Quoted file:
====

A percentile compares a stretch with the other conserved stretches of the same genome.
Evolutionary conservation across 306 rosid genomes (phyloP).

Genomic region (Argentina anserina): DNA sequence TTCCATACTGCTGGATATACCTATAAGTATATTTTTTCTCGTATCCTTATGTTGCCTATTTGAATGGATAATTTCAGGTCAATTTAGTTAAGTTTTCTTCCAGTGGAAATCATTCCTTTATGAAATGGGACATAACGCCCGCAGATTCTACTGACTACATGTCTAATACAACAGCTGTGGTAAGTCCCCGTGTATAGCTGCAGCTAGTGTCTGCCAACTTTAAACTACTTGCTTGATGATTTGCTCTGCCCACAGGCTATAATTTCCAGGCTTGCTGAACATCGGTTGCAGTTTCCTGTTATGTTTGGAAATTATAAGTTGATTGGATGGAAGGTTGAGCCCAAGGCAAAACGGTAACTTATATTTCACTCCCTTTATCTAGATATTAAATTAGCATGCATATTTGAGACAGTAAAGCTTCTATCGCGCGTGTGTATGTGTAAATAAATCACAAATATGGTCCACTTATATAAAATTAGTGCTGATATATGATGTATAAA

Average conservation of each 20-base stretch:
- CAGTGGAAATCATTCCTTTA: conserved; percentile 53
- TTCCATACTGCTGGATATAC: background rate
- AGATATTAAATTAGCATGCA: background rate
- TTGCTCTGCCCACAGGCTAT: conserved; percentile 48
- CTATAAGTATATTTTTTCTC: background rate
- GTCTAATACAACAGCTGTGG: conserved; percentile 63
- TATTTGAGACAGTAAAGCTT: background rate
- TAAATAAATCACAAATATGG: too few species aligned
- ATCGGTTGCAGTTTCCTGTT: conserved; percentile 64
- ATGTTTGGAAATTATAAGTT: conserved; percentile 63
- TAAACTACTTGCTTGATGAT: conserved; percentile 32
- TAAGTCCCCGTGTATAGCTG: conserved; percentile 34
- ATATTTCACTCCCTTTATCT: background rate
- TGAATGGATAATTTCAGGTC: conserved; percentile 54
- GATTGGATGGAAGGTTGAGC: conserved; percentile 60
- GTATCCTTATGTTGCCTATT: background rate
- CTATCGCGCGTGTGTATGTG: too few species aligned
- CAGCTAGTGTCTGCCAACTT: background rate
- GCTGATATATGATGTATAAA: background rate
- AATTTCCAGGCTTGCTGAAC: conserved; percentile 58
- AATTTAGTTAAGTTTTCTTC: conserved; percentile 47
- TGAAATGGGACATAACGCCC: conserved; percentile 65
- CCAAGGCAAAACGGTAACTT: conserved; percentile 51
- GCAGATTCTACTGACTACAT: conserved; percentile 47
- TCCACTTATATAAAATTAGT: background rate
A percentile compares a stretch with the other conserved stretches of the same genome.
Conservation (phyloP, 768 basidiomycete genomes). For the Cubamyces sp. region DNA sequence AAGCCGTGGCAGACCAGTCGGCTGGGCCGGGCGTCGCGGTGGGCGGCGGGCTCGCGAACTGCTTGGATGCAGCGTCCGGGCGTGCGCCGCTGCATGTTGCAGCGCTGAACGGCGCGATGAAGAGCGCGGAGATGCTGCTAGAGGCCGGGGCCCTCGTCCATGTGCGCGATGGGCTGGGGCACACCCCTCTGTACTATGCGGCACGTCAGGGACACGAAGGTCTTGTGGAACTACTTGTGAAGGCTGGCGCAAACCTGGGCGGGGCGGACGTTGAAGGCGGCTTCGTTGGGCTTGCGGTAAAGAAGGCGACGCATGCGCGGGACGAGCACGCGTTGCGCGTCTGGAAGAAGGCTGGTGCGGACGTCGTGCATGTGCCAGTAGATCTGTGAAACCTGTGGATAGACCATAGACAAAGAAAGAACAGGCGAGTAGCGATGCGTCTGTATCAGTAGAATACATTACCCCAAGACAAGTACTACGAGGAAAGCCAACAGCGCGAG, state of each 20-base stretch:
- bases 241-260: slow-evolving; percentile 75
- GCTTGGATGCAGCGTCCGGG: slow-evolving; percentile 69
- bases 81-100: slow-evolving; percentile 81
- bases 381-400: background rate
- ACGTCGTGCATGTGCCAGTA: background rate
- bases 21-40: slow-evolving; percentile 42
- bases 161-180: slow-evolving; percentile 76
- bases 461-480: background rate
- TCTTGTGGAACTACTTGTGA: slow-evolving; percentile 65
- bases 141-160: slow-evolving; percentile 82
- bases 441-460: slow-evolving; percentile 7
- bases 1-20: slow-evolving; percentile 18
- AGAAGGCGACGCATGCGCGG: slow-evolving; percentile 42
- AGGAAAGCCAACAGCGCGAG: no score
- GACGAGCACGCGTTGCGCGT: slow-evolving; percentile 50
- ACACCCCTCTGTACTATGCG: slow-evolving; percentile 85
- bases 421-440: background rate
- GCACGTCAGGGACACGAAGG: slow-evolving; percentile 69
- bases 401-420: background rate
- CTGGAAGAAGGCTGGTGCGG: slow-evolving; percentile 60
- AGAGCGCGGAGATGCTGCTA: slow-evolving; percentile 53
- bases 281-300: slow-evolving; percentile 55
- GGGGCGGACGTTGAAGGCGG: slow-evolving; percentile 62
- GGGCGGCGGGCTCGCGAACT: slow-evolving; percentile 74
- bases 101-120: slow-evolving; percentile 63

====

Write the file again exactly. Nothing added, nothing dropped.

A percentile compares a stretch with the other conserved stretches of the same genome.
Evolutionary conservation across 306 rosid genomes (phyloP).

Genomic region (Argentina anserina): DNA sequence TTCCATACTGCTGGATATACCTATAAGTATATTTTTTCTCGTATCCTTATGTTGCCTATTTGAATGGATAATTTCAGGTCAATTTAGTTAAGTTTTCTTCCAGTGGAAATCATTCCTTTATGAAATGGGACATAACGCCCGCAGATTCTACTGACTACATGTCTAATACAACAGCTGTGGTAAGTCCCCGTGTATAGCTGCAGCTAGTGTCTGCCAACTTTAAACTACTTGCTTGATGATTTGCTCTGCCCACAGGCTATAATTTCCAGGCTTGCTGAACATCGGTTGCAGTTTCCTGTTATGTTTGGAAATTATAAGTTGATTGGATGGAAGGTTGAGCCCAAGGCAAAACGGTAACTTATATTTCACTCCCTTTATCTAGATATTAAATTAGCATGCATATTTGAGACAGTAAAGCTTCTATCGCGCGTGTGTATGTGTAAATAAATCACAAATATGGTCCACTTATATAAAATTAGTGCTGATATATGATGTATAAA

Average conservation of each 20-base stretch:
- CAGTGGAAATCATTCCTTTA: conserved; percentile 53
- TTCCATACTGCTGGATATAC: background rate
- AGATATTAAATTAGCATGCA: background rate
- TTGCTCTGCCCACAGGCTAT: conserved; percentile 48
- CTATAAGTATATTTTTTCTC: background rate
- GTCTAATACAACAGCTGTGG: conserved; percentile 63
- TATTTGAGACAGTAAAGCTT: background rate
- TAAATAAATCACAAATATGG: too few species aligned
- ATCGGTTGCAGTTTCCTGTT: conserved; percentile 64
- ATGTTTGGAAATTATAAGTT: conserved; percentile 63
- TAAACTACTTGCTTGATGAT: conserved; percentile 32
- TAAGTCCCCGTGTATAGCTG: conserved; percentile 34
- ATATTTCACTCCCTTTATCT: background rate
- TGAATGGATAATTTCAGGTC: conserved; percentile 54
- GATTGGATGGAAGGTTGAGC: conserved; percentile 60
- GTATCCTTATGTTGCCTATT: background rate
- CTATCGCGCGTGTGTATGTG: too few species aligned
- CAGCTAGTGTCTGCCAACTT: background rate
- GCTGATATATGATGTATAAA: background rate
- AATTTCCAGGCTTGCTGAAC: conserved; percentile 58
- AATTTAGTTAAGTTTTCTTC: conserved; percentile 47
- TGAAATGGGACATAACGCCC: conserved; percentile 65
- CCAAGGCAAAACGGTAACTT: conserved; percentile 51
- GCAGATTCTACTGACTACAT: conserved; percentile 47
- TCCACTTATATAAAATTAGT: background rate
A percentile compares a stretch with the other conserved stretches of the same genome.
Conservation (phyloP, 768 basidiomycete genomes). For the Cubamyces sp. region DNA sequence AAGCCGTGGCAGACCAGTCGGCTGGGCCGGGCGTCGCGGTGGGCGGCGGGCTCGCGAACTGCTTGGATGCAGCGTCCGGGCGTGCGCCGCTGCATGTTGCAGCGCTGAACGGCGCGATGAAGAGCGCGGAGATGCTGCTAGAGGCCGGGGCCCTCGTCCATGTGCGCGATGGGCTGGGGCACACCCCTCTGTACTATGCGGCACGTCAGGGACACGAAGGTCTTGTGGAACTACTTGTGAAGGCTGGCGCAAACCTGGGCGGGGCGGACGTTGAAGGCGGCTTCGTTGGGCTTGCGGTAAAGAAGGCGACGCATGCGCGGGACGAGCACGCGTTGCGCGTCTGGAAGAAGGCTGGTGCGGACGTCGTGCATGTGCCAGTAGATCTGTGAAACCTGTGGATAGACCATAGACAAAGAAAGAACAGGCGAGTAGCGATGCGTCTGTATCAGTAGAATACATTACCCCAAGACAAGTACTACGAGGAAAGCCAACAGCGCGAG, state of each 20-base stretch:
- bases 241-260: slow-evolving; percentile 75
- GCTTGGATGCAGCGTCCGGG: slow-evolving; percentile 69
- bases 81-100: slow-evolving; percentile 81
- bases 381-400: background rate
- ACGTCGTGCATGTGCCAGTA: background rate
- bases 21-40: slow-evolving; percentile 42
- bases 161-180: slow-evolving; percentile 76
- bases 461-480: background rate
- TCTTGTGGAACTACTTGTGA: slow-evolving; percentile 65
- bases 141-160: slow-evolving; percentile 82
- bases 441-460: slow-evolving; percentile 7
- bases 1-20: slow-evolving; percentile 18
- AGAAGGCGACGCATGCGCGG: slow-evolving; percentile 42
- AGGAAAGCCAACAGCGCGAG: no score
- GACGAGCACGCGTTGCGCGT: slow-evolving; percentile 50
- ACACCCCTCTGTACTATGCG: slow-evolving; percentile 85
- bases 421-440: background rate
- GCACGTCAGGGACACGAAGG: slow-evolving; percentile 69
- bases 401-420: background rate
- CTGGAAGAAGGCTGGTGCGG: slow-evolving; percentile 60
- AGAGCGCGGAGATGCTGCTA: slow-evolving; percentile 53
- bases 281-300: slow-evolving; percentile 55
- GGGGCGGACGTTGAAGGCGG: slow-evolving; percentile 62
- GGGCGGCGGGCTCGCGAACT: slow-evolving; percentile 74
- bases 101-120: slow-evolving; percentile 63